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Flash Review 2, 10-17: Oh, those
With Feeling, Ballet Nacional de Cuba Takes California
By Aimee Tsao
Copyright 2001 Aimee Tsao
BERKELEY -- After seeing the Ballet
Nacional de Cuba perform "Giselle" two seasons ago, I was eagerly looking forward
to its current offering of Arthur Saint-Leon's "Coppelia" which the company brought
to Zellerbach Hall this past weekend. I could only hazard a guess that it had
been almost thirty years and a half a world away that I had last seen a live production
of this ballet based on E.T.A. Hoffman's story. (He's also responsible for "The
Nutcracker"). I worried that seeing three performances in as many days would be
excruciating. Fortunately, I loved watching the company, founded by Alicia Alonso,
as a whole every time and relished the different interpretations of the three
As with "Giselle," this production
suffers from the same economic straits that prevent the Cubans from having the
costumes and decor that they deserve. Yes, politics does affect the arts. And
ideally, I would like to think that the arts influence politics though the cynic
in me would most likely deny it. I am not about to starting ranting, I leave that
to my editor, but the United States's embargo of Cuba is the reason this company
has to creatively make do with whatever material resources they can scrape together.
What it lacks in rich fabrics for costumes and funds to build and transport substantial
stage decor, the performers more than make up for with their dancing and acting.
And that drives home the point, once again, that it's the human element that really
matters. How many times have we been to see a sumptuous production of one of the
classics, replete with gorgeous costumes and elegant decor, only to be bored with
one-dimensional pyrotechnics or worse, and left wondering why we haven't been
magically transported to another realm? Money does not necessarily buy artistry.
Vermin in Versace gowns are still vermin.
But those Cubans! They have two very
important things going for them. First, their culture almost guarantees a love
of dance and music, and the ability to meld them together. And second, they receive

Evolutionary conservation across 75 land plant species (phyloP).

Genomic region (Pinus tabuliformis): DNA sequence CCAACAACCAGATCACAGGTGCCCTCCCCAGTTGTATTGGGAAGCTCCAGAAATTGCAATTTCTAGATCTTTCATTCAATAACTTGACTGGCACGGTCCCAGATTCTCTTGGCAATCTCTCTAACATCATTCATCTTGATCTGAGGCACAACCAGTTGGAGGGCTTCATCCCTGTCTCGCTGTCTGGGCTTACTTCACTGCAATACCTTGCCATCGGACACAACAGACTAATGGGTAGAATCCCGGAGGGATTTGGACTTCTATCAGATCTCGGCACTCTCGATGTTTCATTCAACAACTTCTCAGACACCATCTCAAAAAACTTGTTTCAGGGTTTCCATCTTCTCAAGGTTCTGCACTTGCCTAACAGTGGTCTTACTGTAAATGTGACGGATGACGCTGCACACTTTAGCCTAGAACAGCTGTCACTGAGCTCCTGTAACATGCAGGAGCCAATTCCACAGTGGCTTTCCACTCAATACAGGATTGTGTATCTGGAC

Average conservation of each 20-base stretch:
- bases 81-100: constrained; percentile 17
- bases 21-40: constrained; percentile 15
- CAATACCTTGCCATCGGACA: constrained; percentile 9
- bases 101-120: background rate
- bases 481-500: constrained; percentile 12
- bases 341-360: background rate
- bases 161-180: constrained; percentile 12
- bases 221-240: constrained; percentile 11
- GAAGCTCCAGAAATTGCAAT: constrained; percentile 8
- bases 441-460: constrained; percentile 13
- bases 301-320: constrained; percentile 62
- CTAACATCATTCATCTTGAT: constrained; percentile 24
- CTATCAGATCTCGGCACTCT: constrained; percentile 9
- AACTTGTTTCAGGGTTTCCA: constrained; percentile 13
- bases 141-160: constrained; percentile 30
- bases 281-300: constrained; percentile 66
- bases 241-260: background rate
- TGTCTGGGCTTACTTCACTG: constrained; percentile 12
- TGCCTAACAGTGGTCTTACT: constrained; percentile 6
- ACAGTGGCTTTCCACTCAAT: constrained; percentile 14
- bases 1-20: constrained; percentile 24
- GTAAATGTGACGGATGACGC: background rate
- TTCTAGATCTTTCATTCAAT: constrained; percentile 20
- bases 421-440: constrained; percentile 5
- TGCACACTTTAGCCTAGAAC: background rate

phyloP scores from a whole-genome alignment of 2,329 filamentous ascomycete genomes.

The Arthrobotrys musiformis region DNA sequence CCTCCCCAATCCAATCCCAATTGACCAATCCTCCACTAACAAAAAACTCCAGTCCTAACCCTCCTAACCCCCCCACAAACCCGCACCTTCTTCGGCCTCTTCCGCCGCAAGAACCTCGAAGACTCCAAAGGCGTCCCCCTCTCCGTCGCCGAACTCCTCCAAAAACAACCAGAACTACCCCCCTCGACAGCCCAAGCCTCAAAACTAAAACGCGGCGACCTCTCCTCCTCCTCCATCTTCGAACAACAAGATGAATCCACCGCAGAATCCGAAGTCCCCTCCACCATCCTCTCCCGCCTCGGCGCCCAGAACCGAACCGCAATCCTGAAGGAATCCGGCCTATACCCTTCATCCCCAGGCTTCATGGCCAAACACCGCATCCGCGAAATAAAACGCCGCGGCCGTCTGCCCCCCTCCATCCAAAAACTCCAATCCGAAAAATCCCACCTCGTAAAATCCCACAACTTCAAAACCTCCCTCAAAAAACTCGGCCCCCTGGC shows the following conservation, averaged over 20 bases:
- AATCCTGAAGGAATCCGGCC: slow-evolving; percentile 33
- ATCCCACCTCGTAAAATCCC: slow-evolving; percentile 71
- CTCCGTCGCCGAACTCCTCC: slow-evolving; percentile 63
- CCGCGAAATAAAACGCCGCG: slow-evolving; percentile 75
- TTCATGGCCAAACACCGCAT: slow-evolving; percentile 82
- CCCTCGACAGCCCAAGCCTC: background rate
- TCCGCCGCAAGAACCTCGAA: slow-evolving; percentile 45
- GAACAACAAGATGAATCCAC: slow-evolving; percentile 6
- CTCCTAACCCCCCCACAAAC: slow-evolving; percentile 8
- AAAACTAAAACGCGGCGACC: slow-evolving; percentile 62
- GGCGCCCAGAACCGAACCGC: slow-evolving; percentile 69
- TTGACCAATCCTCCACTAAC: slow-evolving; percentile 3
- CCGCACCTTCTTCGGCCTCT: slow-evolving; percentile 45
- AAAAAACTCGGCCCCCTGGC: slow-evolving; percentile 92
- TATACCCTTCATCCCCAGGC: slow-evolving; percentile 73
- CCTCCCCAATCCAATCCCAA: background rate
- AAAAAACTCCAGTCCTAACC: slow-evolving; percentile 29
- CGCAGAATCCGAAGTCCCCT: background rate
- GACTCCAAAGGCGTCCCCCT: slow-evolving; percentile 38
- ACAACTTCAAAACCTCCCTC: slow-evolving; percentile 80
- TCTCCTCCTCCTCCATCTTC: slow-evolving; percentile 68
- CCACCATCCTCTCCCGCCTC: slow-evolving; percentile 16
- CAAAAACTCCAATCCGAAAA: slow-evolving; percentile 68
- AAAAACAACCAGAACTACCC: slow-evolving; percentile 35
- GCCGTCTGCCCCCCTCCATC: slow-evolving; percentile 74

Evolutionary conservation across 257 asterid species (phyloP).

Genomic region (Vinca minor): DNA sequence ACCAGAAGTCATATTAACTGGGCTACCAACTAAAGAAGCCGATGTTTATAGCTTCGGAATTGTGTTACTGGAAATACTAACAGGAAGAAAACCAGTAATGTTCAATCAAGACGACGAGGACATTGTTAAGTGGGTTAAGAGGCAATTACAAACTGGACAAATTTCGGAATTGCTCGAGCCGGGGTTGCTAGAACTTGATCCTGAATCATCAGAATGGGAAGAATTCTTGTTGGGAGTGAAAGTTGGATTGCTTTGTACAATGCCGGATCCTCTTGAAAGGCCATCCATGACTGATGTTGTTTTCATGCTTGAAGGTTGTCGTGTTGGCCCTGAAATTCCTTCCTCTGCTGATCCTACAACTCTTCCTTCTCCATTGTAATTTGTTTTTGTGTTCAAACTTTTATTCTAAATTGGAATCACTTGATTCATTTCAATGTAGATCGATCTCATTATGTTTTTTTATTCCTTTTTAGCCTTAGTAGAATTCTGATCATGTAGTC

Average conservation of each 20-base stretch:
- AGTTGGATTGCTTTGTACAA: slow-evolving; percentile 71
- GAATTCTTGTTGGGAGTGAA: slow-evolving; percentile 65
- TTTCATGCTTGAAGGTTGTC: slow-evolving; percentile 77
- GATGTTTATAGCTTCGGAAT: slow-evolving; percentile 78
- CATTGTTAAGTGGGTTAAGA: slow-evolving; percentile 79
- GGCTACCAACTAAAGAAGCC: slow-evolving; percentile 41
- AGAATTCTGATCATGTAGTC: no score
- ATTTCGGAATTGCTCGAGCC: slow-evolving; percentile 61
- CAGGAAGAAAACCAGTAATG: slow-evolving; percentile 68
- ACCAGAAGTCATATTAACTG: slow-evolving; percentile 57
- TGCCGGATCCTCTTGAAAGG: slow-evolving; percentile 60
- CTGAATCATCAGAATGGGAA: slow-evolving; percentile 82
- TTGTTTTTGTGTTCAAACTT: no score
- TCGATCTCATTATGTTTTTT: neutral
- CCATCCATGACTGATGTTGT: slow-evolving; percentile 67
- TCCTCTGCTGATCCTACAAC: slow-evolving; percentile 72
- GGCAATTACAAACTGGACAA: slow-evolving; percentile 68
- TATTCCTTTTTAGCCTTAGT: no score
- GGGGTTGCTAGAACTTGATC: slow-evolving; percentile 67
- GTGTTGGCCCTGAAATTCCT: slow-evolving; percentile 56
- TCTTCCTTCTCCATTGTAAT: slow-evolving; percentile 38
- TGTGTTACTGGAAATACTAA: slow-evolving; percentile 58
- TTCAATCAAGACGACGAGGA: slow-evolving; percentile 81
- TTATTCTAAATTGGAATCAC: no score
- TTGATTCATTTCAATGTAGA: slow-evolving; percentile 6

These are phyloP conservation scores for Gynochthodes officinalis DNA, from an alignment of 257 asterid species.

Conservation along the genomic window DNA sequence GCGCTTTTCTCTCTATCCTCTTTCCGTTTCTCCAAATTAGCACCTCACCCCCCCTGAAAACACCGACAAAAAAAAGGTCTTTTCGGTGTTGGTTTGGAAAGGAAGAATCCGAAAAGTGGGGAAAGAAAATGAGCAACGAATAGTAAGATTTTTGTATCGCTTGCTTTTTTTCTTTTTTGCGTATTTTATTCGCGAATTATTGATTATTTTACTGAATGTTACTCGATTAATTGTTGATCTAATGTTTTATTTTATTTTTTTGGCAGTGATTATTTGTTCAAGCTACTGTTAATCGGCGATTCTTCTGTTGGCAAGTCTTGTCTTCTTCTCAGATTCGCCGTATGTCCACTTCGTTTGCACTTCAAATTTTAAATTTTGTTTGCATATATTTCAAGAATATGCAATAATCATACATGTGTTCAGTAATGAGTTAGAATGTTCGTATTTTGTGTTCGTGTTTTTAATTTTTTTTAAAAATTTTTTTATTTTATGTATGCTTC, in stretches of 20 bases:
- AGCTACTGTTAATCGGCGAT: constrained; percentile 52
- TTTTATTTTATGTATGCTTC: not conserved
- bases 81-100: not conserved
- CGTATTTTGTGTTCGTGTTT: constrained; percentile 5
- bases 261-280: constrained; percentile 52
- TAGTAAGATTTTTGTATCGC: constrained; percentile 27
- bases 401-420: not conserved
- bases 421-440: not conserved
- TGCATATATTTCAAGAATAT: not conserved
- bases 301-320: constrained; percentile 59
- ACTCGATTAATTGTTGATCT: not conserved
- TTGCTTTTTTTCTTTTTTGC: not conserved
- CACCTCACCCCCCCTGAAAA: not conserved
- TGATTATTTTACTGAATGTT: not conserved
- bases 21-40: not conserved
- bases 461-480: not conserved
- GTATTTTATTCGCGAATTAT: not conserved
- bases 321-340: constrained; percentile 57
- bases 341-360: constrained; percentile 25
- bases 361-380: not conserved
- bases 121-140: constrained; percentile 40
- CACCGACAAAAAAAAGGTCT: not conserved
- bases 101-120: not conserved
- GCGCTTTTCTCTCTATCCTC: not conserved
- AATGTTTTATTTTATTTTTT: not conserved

some of the best dance training in the world. Together those two aspects make
for amazing performances. In "Coppelia," as in "Giselle," the entire corps de
ballet becomes a perfect frame for the soloists. They become real townspeople
and peasants who live and breathe, talk and laugh, and care about each other.
The power of their commitment to their roles pulls you into their world so strongly
that you forget yourself. Unfortunately, although the company had been promised
an orchestra, we suffered through taped music. In spite of that, the dancers are
still extremely musical, and in combination with their precise footwork and perfect
synchronization, they are remarkable, both in their dancing and their mime.
Friday night's performance featured
Lorna Feijoo as Swanilda and Joel Carreno as Franz. Both dancers come from dance
dynasties. Feijoo's mother danced with the company and now teaches in the school,
while her sister, Lorena, is a principal dancer with San Francisco Ballet. Carreno's
brother is Jose Manuel Carreno, principal dancer in American Ballet Theatre, and
his cousin Alihaydee, is a premier dancer in the Cuban company with him. Feijpo
posesses an impeccable technique. From astonishing balances to fleet footwork
to perfect pirouettes, she never leaves them as mere tricks, but imbues them all
with intelligent and subtle nuances completely in character with the role. Her
open face is a perfect slate for showing all manner of passing emotions. In the
second act, her mechanical doll variation is uncannily robotic, while her Scottish
fling shows off her incredibly fast and precise feet. Feijoo only gets better
in the third act. In the series of three arabesque balances, lifting her hands
from her partner's arm, she increases the length each time until she easily holds
the last one for five seconds. But her fouettes, and I am not usually impressed
by those sorts of things, are unbelievable. Not only does she alternate singles
with doubles, but in the doubles she nonchalantly places one hand behind her head
and the other on her hip!